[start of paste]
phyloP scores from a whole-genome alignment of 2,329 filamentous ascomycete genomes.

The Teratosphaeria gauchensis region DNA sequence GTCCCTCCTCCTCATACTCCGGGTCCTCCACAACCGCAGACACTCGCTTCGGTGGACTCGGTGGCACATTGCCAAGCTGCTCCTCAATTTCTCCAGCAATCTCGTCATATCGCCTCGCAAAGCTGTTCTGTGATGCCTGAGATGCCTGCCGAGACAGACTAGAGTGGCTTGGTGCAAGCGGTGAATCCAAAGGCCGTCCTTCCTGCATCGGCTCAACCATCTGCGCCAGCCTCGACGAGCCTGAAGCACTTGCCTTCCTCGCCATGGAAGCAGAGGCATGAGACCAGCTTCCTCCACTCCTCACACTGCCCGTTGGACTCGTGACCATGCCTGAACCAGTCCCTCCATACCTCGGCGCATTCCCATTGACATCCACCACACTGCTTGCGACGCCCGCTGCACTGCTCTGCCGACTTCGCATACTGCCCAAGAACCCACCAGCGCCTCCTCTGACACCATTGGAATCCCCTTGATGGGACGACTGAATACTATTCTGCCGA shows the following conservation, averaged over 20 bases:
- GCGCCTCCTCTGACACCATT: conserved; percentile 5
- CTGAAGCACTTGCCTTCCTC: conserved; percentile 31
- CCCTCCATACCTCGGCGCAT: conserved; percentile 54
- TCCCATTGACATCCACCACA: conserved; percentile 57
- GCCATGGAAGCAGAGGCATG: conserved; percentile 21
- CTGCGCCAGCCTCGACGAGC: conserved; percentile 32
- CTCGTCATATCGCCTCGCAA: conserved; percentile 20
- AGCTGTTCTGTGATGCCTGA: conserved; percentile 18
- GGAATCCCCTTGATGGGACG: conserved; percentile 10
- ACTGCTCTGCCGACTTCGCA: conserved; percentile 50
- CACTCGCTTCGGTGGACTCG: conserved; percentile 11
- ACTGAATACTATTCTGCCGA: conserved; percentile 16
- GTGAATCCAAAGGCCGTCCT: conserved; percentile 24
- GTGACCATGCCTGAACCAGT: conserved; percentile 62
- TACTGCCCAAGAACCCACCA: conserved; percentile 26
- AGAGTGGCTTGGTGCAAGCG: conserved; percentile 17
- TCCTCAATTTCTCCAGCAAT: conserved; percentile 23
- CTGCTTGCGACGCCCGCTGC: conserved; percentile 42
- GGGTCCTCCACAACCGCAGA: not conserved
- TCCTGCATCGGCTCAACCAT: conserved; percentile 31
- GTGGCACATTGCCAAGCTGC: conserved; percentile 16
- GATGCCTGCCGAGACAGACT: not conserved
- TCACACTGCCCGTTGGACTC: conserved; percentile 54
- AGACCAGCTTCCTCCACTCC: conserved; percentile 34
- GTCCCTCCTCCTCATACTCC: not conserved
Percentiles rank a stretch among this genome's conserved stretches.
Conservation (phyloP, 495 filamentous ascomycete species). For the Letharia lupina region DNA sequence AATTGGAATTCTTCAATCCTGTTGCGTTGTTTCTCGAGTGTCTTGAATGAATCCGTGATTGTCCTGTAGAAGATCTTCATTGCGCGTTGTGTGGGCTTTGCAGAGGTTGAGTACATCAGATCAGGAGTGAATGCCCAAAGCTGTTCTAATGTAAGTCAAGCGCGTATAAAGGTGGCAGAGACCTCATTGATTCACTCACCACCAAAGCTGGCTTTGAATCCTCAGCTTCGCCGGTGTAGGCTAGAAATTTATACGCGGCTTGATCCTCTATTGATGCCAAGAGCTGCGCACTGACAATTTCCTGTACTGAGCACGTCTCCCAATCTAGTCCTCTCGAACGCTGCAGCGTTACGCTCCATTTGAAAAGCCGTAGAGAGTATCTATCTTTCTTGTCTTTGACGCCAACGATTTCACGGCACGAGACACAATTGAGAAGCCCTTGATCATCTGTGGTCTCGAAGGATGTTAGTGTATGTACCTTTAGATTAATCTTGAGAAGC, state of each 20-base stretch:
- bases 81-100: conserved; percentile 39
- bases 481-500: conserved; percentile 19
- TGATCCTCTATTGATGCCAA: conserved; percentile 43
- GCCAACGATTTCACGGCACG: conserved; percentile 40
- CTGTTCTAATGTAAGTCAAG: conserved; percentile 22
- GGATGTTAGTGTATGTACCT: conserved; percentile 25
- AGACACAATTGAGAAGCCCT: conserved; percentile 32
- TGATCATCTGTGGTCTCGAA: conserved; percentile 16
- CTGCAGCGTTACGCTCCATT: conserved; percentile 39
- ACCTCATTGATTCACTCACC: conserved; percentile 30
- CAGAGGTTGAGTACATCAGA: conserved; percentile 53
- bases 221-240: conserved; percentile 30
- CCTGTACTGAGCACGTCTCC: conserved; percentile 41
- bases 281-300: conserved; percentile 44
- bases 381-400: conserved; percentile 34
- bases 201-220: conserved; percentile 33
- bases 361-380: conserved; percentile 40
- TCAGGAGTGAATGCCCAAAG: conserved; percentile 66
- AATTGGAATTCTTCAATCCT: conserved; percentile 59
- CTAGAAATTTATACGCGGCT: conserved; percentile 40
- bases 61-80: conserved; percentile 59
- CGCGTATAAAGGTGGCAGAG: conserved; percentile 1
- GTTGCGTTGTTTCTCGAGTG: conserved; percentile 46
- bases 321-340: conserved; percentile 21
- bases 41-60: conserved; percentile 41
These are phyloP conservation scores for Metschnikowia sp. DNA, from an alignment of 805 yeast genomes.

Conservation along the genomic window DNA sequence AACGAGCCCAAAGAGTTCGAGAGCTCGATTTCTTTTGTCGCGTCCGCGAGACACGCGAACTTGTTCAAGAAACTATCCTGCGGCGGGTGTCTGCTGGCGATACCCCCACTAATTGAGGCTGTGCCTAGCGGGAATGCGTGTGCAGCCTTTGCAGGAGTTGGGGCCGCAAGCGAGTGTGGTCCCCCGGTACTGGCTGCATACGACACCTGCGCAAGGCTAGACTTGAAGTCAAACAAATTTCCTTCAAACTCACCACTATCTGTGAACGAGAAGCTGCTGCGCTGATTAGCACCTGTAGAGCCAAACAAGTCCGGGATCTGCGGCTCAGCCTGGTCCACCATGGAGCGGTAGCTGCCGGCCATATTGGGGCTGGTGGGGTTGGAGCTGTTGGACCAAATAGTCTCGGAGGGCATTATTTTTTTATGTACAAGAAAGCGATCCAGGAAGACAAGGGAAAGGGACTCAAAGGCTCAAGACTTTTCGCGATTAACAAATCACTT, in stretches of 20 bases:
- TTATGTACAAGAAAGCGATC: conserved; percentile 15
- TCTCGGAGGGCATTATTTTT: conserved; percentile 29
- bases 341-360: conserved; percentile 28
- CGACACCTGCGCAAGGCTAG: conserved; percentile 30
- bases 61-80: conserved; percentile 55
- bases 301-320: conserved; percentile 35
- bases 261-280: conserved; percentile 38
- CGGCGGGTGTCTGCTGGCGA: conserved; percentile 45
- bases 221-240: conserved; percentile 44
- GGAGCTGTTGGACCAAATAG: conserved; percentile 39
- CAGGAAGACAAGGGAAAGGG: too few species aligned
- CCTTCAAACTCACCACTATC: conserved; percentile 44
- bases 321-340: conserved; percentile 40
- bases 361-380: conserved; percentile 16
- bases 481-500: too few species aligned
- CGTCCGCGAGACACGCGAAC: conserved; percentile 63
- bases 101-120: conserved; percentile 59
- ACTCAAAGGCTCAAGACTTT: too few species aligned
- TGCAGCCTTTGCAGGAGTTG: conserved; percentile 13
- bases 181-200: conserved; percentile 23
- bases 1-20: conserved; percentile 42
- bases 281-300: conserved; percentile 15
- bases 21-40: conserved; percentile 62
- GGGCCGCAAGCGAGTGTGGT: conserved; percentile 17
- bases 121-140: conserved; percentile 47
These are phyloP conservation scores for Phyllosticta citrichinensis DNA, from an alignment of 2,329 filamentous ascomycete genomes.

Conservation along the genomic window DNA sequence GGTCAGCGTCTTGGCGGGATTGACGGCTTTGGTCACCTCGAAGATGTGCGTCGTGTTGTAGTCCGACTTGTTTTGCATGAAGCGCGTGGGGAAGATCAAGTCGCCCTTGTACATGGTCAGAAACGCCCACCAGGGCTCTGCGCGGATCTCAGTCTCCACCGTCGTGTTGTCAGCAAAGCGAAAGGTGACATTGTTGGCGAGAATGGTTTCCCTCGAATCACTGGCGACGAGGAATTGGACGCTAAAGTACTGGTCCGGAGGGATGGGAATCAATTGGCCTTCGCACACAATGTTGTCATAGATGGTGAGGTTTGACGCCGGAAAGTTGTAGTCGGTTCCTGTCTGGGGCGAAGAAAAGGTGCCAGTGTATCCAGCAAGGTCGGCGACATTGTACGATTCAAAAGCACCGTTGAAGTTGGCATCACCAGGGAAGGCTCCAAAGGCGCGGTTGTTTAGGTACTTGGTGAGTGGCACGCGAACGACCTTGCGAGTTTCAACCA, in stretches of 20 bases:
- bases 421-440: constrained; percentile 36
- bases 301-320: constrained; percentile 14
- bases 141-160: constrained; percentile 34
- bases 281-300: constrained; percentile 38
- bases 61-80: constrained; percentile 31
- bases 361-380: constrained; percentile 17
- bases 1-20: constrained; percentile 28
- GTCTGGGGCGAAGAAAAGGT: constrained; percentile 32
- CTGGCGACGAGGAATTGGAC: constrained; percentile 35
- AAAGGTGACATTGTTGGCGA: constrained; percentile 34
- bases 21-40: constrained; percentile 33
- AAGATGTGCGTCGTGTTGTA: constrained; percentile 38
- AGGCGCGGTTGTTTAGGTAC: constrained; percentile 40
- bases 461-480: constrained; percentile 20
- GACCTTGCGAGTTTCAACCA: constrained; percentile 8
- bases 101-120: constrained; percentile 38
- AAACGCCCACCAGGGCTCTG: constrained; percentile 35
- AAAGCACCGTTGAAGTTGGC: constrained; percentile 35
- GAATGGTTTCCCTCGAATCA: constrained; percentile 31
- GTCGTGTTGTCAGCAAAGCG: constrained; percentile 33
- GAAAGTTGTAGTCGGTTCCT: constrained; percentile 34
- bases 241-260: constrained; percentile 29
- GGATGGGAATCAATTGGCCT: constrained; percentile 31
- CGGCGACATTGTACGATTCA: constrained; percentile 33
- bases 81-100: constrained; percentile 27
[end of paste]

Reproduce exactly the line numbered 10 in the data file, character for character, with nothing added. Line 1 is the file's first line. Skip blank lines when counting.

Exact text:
- AGCTGTTCTGTGATGCCTGA: conserved; percentile 18